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Waste Reduction Guidelines for a Whole School Approach

Guidelines launched during EkoSkola Award Ceremony organized during the European Week for Waste Reduction, 23rd & 24th Nov 2011

Waste reduction guidelines for a whole school approach The European Week for Waste Reduction is a 3-year project supported by the LIFE+ Programme of the European Commission until end 2011. The aim of this project is to organise multiple actions during a single week across Europe that will raise awareness about waste prevention while encouraging people to change their behavior in consumption and production patterns.

Aim of these guidelines The aim of these guidelines is to offer the teachers and students alike plenty of information compiled in one document which can be practical to start off a waste reduction campaign at their school. It can also provide more practical tips to those schools that already practice waste reduction and would like to add more on their efforts. Moreover, students can use this document to gain more knowledge about waste management, acquire organizational skills and discover how they can make a big difference by implementing simple waste reduction tips.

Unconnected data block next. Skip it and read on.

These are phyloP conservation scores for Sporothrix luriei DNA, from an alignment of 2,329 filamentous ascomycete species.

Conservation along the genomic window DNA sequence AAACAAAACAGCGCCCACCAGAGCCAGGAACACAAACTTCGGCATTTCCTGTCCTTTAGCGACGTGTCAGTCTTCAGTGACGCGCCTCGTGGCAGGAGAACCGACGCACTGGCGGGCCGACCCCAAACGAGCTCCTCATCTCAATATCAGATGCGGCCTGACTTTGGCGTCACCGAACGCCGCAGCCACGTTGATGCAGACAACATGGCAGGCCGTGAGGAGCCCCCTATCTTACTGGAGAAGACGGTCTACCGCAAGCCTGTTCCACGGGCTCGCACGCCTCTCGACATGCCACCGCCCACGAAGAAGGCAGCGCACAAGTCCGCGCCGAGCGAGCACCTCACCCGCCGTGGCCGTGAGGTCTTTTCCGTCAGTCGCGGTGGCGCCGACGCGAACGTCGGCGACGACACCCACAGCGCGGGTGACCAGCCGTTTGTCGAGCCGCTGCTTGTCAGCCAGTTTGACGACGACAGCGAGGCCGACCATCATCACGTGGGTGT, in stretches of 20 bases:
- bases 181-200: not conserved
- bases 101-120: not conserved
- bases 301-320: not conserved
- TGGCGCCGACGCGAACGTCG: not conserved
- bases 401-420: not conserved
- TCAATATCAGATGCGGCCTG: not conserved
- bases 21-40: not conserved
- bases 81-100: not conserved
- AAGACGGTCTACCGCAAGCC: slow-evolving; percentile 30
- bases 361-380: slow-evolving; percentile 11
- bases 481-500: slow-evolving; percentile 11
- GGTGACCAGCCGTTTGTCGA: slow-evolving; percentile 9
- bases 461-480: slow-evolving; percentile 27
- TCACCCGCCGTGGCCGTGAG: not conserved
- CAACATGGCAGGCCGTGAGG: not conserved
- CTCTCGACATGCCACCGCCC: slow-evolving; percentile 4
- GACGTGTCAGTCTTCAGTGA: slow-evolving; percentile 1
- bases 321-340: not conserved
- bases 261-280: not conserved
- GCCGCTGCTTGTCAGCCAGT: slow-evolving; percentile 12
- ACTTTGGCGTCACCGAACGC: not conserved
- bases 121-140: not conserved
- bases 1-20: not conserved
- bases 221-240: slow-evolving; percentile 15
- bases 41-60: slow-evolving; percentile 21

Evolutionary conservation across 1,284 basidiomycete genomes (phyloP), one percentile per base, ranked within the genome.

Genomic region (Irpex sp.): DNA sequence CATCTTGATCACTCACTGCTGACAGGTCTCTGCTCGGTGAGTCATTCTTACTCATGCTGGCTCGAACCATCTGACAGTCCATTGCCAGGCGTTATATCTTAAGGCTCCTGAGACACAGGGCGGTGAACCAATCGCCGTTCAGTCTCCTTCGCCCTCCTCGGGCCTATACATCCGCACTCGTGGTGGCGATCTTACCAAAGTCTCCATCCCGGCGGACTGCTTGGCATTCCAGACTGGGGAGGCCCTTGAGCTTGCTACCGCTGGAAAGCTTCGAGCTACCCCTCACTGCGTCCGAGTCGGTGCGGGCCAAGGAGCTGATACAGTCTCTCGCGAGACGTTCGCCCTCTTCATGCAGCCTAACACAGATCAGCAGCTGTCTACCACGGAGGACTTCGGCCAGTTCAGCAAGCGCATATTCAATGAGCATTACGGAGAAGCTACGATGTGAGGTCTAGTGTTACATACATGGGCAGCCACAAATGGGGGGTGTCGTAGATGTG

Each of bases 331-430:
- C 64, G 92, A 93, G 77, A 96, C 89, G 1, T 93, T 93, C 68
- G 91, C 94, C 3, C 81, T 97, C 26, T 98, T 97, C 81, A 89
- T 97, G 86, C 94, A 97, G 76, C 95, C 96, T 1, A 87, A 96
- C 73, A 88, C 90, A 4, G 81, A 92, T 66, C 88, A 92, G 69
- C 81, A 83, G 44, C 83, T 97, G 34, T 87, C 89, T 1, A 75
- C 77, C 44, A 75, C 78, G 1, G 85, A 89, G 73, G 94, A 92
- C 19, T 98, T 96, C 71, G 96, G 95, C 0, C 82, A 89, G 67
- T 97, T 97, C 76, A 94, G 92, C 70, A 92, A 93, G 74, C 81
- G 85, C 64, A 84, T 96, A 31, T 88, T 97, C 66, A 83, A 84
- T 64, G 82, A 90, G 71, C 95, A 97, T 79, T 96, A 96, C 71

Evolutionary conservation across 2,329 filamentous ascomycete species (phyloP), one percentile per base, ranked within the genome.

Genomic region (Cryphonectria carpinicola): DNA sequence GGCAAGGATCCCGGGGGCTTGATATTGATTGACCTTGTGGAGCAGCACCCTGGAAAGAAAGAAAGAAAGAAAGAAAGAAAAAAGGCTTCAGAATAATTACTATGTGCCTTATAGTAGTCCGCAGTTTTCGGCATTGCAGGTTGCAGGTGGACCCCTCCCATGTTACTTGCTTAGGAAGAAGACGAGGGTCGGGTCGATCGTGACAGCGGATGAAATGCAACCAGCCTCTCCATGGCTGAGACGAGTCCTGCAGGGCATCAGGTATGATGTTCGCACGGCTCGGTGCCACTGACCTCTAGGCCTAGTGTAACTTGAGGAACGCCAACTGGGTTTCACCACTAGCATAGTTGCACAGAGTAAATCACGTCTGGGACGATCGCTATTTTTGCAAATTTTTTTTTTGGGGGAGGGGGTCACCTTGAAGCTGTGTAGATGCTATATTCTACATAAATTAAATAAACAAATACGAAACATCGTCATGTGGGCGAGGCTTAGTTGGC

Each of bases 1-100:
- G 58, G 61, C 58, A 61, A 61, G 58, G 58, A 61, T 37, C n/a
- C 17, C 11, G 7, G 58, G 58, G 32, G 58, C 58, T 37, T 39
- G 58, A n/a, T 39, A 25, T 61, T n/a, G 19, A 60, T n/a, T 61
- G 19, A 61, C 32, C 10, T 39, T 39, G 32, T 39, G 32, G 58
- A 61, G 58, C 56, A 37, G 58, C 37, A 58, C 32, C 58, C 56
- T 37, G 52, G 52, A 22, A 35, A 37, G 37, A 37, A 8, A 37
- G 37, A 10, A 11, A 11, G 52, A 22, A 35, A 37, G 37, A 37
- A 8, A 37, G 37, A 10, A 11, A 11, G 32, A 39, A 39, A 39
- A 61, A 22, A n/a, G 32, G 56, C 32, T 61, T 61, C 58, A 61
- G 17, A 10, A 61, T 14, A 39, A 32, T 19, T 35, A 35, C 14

What is waste reduction? The European Union defines waste reduction or prevention as measurements and actions taken before a substance, material or product becomes waste. Such actions help in the reduction of waste which is thrown away and landfilled, its harmful effects on the environment and our health, as well as the content of harmful substances in materials and products. Thus, one can conclude that reducing waste:

Reduces demands on natural resources